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Living Hope:

Guy Dauncey

Author: Guy Dauncey

Article:

Vancouver Island the Beautiful

We live on a very beautiful island where the herons, the eagles, the mountains, the oceans and the forests are a constant inspiration. Our island will still be here in 200 years – in 2,000 years. But what kind of an island will it be? That depends on the decisions we make now – and over the next 50 years.

New people are arriving here every year. Will the development that comes with them destroy the island ? Or can we use it to help us preserve the beauty, the clean air and water and to avoid the Lower Mainland’s mistakes ?

The growth itself is not the problem

The problems involve our inadequate response to growth – a lack of planning for sustainable communities, a lack of landscape design and building design control, a lack of urban greenspace and greenways allocation, and a lack of focus on neighbourhood development. These lacks are accentuated by a lack of awareness of the alternatives among councillors, developers, the public and city staff.

These are some of the dangers associated with rapid growth on the Island:

• Traffic volume that is increasing almost twice as fast as the population

• The spread of highway perimeter sprawl, starting with ’power shopping’ centres

• The disappearance of affordable housing for young people and people on lower incomes

• Increasing urban traffic congestion, stress and driver frustration – big city blues.

• Subdivisions that are designed without a commercial or recreational centre, obliging the residents to drive

• The increasing noise, stress and danger from traffic on residential streets

• The loss of neighbourhood and community feeling, as more people drive

• The loss of downtown vitality, as out-of-town discount centres and shopping malls steal people away.

• The loss of wilderness, peace, and beauty

• The loss of wildlife habitat – where will the herons live?

• The loss of small wetlands, lakes & ponds, as they are steadily drained for development or developed with hard edges

• Groundwater & ocean pollution from faulty septic fields and polluted run-off

"As communities mature, the cultural character and ecology of place seem to disappear. Instead, regional nuances give way to a cluttered and confusing landscape of homogenized commercial and residential developments and the growing anonymity of the metropolitan environment." – William Morrish, Design Centre for the American Urban Landscape.

Traditional Neighbourhood Development (TND)

TND is a new movement that is bringing back the design features that make some of the older towns in Europe and North America so attractive – narrower streets, smaller setbacks, a grid pattern of street connection, and an encouragement for pedestrians and cyclists.

Some design innovations that are helping to build more sustainable communities :

• Traffic Calming

• Neighbourhood centres

• Cohousing

• EcoVillages

• Stream Stewardship

• Community Design Charrettes

Standard 20th century urban and suburban design imposes its subdivisions on the landscape, bulldozing everything that gets in the way. Ecological design fits the pattern of the housing to the ecology of the landscape, with its creeks and streams.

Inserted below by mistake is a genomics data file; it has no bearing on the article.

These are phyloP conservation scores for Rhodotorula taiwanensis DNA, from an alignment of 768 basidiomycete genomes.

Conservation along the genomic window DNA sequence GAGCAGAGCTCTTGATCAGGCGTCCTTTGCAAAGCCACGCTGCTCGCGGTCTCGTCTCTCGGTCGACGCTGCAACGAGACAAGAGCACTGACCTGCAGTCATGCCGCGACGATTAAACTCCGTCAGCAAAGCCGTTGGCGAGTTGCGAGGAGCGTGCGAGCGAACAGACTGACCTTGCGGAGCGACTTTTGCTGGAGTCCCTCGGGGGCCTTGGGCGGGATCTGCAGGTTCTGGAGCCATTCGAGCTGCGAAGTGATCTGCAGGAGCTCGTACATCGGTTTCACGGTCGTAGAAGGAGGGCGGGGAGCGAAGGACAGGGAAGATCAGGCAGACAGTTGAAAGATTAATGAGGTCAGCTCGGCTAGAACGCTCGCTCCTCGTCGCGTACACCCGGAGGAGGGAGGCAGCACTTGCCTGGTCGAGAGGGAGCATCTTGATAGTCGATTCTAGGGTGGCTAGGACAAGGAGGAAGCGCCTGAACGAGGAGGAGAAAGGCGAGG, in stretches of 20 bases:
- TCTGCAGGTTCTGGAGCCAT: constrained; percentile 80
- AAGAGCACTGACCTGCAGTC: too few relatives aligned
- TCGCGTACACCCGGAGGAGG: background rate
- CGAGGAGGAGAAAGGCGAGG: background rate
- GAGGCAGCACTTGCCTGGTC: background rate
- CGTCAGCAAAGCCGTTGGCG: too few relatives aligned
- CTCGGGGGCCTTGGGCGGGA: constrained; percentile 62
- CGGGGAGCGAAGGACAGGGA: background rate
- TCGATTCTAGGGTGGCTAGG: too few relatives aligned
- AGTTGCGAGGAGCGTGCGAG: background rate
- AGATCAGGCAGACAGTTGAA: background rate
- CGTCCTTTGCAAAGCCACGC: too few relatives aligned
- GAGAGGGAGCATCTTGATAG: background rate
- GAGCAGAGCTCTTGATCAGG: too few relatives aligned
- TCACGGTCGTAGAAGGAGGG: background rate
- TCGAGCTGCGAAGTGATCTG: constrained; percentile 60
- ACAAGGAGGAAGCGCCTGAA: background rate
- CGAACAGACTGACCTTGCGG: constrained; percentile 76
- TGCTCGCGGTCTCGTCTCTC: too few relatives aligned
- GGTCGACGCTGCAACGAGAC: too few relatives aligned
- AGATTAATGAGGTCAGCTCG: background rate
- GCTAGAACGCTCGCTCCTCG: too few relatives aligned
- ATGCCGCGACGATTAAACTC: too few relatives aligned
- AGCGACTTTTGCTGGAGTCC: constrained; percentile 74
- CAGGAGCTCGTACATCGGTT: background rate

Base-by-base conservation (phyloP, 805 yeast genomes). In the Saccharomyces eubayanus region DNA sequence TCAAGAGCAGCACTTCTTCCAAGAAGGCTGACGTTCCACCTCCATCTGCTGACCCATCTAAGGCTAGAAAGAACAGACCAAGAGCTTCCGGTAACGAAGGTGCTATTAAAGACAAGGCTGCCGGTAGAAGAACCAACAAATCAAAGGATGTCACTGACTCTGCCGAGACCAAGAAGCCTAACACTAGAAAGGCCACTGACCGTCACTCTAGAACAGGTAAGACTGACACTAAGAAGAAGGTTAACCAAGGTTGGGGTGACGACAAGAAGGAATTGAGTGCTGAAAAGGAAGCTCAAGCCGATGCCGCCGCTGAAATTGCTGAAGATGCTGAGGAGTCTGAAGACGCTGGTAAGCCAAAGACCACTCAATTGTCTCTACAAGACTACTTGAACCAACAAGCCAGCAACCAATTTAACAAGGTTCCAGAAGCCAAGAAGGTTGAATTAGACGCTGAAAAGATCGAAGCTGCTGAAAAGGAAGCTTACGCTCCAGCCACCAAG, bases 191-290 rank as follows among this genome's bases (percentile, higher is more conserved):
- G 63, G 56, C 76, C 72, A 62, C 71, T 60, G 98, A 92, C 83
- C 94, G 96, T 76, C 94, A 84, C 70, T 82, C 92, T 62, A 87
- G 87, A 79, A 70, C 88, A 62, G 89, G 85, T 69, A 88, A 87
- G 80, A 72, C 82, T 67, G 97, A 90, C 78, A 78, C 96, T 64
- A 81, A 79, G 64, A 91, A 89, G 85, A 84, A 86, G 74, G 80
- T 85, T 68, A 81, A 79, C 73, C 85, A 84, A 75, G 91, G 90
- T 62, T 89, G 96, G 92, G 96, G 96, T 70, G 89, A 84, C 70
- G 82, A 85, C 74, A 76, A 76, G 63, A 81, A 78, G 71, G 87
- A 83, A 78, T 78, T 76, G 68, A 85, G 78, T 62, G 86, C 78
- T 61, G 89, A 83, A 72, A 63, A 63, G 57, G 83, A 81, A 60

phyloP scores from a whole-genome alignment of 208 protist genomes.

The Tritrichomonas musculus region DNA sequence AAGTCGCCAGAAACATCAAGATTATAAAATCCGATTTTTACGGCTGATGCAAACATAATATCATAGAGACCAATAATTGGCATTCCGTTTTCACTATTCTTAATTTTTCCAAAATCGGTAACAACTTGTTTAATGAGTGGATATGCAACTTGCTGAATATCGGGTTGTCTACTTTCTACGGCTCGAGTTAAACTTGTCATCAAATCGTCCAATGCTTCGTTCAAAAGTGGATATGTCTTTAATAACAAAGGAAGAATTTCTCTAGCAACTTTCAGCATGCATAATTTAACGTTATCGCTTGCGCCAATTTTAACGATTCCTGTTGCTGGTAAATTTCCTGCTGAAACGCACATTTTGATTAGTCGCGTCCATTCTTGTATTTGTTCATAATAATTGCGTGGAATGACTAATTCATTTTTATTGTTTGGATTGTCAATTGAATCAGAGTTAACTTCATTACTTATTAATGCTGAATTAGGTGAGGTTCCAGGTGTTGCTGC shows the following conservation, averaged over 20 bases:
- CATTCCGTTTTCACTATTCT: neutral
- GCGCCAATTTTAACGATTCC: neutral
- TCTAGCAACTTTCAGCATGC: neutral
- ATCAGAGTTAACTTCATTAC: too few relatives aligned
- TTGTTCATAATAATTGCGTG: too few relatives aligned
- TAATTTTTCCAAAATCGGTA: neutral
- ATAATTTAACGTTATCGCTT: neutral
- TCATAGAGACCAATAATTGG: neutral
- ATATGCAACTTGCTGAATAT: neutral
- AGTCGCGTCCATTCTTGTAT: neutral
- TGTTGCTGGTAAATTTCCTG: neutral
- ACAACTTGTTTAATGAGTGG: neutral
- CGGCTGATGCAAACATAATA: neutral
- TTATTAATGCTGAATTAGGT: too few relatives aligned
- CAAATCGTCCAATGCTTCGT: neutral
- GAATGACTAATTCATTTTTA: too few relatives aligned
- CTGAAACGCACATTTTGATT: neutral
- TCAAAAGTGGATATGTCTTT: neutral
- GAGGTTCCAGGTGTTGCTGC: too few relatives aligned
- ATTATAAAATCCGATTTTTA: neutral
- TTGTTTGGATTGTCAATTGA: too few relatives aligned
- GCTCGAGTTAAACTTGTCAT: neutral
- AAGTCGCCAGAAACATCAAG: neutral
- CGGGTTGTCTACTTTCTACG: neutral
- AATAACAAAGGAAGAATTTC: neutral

Green development standards

Encourage more socially and environmentally responsible development by reviewing building and zoning regulations to make them simpler and more flexible.

The Maryland Office of Planning recommends:

• Allow narrower residential streets – less paving, less run-off, less tree removal

• Parking lots – allow them to meet typical flow, instead of peak demand. Smaller lots reduce run-off, soil erosion, non-point source pollution and impact on wildlife habitat

• Stormwater – allow cheaper natural methods such as grassy swales or gravel packed trenches, instead of high cost curbs & storm sewers

• Zoning – devise flexible codes & OCPs that encourage clustering and the protection of open space

Village Homes, Davis CA (built 1972) has 250 homes at a typical suburban 8 units per acre, but car-access is by back lanes only. The main roads are green lanes, for pedestrians and cycles only. The houses are solar designed, with fruit trees and community barbecue pits. Compared to an identically sized subdivision across the road in an orthodox subdivision layout, the houses in Village Homes sell for a 15% premium, with a waiting list (zero sales delay).

There are undeveloped and semi-developed areas all over Vancouver Island which will be subdivided with a calculator and a ruler on a city desk, unless there is a process for assuring a more creative and sensitive treatment. The design charrette is one of these, enabling a team of interdisciplinary professionals to join with councilors and local community members to consider the future of an area as a whole. The results will invariably exceed the status quo method of development

In Chinese, the word for ’crisis’ is ’wei-chi’, where ’wei’ means ’danger’ and ’chi’ means ’opportunity’. They cannot say the word ’crisis’ without understanding ’danger-opportunity’ in their minds. That is our reality today.

Guy Dauncey is author of "Stormy Weather: 101 Solutions to Climate Change” and President of the BC Sustainable Energy Association. Visit his website at: www.earthfuture.com

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This entry was posted on Thursday, November 9th, 2006 at 9:26 pm and is filed under MINDFUL LIVING. You can follow any responses to this entry through the RSS 2.0 feed. You can leave a response, or trackback from your own site.

Synergy Magazine: Vancouver Island, BC, Canada